In Brief

Murphy orders health care, corrections staff to get vaccinated or tested

By: - August 3, 2021 7:00 am
Governor Phil Murphy speaking

Gov. Phil Murphy has said he is “conceptually … supportive” of the bill. (Photo by Fran Baltzer for the New Jersey Monitor)

All workers in New Jersey’s state and private health care facilities and “high-risk congregate settings” must get fully vaccinated against COVID-19 by Sept. 7,  or undergo testing once to twice a week, Gov. Phil Murphy announced Monday.

Murphy attributed the change to the spread of the Delta variant and its widespread impacts.

“Almost every day, we are receiving some new research that shows this variant to be even more contagious and more lethal than previously thought,” Murphy said during his regular virus briefing in Trenton. “We also know that the surest way to end this pandemic is vaccination.”

The new mandate applies to state prisons, county jails, and juvenile justice facilities; long-term care and assisted-living facilities; acute-care, specialty and psychiatric hospitals; short-term and inpatient rehabs; licensed behavioral health facilities; home health agencies; and developmental centers.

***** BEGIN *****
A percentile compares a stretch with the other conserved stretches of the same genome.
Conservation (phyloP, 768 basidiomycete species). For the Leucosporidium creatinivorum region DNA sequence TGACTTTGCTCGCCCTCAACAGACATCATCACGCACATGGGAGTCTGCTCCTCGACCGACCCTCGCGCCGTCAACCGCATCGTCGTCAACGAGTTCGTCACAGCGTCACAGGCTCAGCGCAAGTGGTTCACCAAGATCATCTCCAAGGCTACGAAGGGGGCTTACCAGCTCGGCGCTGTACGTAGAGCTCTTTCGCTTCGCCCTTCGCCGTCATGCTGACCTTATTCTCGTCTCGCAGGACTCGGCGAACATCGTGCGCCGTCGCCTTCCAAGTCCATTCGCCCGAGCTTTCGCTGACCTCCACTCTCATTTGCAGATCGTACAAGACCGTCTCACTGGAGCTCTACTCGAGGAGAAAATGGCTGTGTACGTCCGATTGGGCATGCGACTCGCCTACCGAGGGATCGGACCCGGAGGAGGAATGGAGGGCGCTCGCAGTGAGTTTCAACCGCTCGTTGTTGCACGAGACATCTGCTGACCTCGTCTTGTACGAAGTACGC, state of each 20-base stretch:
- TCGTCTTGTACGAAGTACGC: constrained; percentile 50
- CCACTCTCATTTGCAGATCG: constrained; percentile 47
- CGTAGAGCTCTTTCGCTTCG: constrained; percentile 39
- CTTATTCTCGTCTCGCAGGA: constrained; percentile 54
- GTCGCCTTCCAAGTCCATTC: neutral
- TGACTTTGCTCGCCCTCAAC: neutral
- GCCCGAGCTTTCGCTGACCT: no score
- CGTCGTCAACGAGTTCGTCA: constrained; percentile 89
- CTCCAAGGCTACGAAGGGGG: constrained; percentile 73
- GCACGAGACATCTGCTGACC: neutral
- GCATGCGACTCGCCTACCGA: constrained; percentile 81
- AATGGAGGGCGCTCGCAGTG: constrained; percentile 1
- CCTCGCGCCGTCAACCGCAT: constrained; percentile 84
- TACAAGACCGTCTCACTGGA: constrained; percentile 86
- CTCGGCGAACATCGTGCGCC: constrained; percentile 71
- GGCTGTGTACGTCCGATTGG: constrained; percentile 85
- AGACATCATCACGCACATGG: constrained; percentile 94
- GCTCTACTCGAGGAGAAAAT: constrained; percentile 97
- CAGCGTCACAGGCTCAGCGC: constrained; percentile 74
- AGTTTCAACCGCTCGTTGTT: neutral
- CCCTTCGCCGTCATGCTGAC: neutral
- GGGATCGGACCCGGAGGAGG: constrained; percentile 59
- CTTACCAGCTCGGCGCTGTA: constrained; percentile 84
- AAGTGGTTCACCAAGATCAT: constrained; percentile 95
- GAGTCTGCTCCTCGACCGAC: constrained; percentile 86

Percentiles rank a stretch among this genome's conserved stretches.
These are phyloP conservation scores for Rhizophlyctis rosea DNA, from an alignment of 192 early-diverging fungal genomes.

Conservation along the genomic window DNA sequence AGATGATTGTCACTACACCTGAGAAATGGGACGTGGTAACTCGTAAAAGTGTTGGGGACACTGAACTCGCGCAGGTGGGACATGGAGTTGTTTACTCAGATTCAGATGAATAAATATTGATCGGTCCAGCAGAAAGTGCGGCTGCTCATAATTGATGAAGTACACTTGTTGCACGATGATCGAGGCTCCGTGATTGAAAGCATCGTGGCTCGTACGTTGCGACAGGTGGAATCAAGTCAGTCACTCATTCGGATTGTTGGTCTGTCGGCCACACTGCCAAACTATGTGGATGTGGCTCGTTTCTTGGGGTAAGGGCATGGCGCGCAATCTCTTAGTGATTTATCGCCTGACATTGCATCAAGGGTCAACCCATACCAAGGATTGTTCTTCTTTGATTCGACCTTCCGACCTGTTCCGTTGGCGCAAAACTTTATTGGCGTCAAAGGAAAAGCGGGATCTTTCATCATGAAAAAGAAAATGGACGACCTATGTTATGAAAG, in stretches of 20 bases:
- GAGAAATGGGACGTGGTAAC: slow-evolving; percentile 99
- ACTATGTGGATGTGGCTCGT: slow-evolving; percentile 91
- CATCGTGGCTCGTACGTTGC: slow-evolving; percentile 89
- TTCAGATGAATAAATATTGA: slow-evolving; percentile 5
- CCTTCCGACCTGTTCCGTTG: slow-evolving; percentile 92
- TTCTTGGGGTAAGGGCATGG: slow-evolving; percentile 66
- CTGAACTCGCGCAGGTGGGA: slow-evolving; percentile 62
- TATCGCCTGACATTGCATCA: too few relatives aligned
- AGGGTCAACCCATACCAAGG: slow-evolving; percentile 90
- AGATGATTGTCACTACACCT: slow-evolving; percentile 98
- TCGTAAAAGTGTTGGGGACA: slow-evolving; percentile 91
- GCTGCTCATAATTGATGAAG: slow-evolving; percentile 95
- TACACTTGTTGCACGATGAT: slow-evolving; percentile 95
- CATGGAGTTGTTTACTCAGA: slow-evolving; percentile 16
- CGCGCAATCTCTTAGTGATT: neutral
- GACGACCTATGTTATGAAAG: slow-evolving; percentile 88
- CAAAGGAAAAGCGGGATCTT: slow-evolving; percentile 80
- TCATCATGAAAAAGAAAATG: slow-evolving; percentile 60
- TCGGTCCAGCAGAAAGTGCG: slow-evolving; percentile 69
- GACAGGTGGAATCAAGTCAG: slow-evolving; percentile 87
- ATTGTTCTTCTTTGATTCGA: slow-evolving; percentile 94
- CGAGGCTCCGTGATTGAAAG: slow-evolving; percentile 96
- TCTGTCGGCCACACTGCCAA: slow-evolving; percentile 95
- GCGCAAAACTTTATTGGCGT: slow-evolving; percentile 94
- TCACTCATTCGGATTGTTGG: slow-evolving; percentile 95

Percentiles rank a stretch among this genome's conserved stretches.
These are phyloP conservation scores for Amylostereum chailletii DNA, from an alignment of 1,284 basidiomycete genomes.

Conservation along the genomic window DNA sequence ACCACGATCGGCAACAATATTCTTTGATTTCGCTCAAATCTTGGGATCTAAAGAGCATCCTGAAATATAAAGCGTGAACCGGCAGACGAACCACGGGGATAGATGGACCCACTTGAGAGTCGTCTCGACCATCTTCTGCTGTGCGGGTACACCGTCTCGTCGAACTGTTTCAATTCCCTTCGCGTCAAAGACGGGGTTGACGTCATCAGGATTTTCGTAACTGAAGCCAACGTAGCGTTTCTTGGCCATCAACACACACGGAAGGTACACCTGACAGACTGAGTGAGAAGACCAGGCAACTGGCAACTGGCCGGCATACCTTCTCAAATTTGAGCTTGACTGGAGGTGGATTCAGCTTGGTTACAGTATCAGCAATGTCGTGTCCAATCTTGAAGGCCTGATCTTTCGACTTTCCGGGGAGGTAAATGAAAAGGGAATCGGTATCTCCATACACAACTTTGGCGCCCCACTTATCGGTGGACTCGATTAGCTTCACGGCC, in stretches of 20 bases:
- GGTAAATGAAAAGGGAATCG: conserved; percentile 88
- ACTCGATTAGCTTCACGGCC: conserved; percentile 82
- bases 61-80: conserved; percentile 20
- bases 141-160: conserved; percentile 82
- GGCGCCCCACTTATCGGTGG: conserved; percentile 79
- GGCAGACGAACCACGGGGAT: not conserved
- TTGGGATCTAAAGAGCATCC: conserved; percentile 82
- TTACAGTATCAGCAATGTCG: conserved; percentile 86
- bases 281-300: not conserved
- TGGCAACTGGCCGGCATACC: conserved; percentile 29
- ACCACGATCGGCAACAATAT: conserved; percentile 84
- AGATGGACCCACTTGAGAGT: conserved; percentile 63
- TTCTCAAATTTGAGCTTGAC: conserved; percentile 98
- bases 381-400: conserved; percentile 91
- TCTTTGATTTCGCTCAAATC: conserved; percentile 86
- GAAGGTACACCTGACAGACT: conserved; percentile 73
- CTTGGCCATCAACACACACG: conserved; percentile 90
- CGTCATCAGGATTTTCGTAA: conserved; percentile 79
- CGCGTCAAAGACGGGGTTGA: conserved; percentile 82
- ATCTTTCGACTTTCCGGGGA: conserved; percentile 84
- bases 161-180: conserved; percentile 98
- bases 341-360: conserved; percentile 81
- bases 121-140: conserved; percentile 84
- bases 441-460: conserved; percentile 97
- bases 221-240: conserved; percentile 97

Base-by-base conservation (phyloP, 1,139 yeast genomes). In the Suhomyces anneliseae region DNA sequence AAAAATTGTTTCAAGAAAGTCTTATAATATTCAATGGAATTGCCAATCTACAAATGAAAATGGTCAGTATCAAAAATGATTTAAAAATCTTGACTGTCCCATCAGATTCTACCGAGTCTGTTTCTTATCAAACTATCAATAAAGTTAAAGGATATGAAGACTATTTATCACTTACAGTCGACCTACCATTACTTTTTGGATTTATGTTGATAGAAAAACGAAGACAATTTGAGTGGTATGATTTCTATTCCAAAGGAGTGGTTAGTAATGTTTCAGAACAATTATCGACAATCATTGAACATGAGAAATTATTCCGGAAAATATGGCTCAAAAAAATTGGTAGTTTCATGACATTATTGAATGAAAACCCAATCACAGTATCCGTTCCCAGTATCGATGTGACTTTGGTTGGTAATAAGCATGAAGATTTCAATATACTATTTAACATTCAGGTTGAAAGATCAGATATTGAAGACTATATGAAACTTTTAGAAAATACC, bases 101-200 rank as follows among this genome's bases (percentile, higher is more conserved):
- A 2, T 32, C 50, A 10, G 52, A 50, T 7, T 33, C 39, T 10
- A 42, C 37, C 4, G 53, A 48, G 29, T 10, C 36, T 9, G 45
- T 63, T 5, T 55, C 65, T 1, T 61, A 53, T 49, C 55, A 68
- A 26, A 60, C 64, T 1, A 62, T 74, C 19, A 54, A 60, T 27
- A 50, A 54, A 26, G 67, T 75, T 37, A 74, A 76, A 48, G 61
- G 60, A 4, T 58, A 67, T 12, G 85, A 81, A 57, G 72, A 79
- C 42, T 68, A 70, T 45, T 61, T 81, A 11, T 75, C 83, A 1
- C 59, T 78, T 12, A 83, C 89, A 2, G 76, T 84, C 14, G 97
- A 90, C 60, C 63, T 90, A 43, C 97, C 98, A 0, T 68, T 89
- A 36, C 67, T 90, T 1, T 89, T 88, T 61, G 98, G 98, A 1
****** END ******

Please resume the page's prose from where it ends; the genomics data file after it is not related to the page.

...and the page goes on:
Murphy said there is “nothing stopping” private employers from implementing a similar policy.

The governor reported more than 5.3 million New Jerseyans have been fully vaccinated as of Monday, with another 674,203 who have gotten at least their first dose.

Unions have argued that requiring workers to be vaccinated is something that should be bargained. But Murphy said his order offers an opt-out (tests once or twice a week to prove a worker is coronavirus-free) for those who refuse to get a vaccine.

“Could this contribute to worker shortages? It might. It might,” Murphy said, of the possibility that a vaccine mandate might drive people to quit their jobs. “Worker shortages versus keeping people alive — it’s a tough reality … but I think it’s fair to say we have no choice.”

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Dana DiFilippo
Dana DiFilippo

Dana DiFilippo comes to the New Jersey Monitor from WHYY, Philadelphia’s NPR station, and the Philadelphia Daily News, a paper known for exposing corruption and holding public officials accountable. Prior to that, she worked at newspapers in Cincinnati, Pittsburgh, and suburban Philadelphia and has freelanced for various local and national magazines, newspapers and websites. She lives in Central Jersey with her husband, a photojournalist, and their two children.

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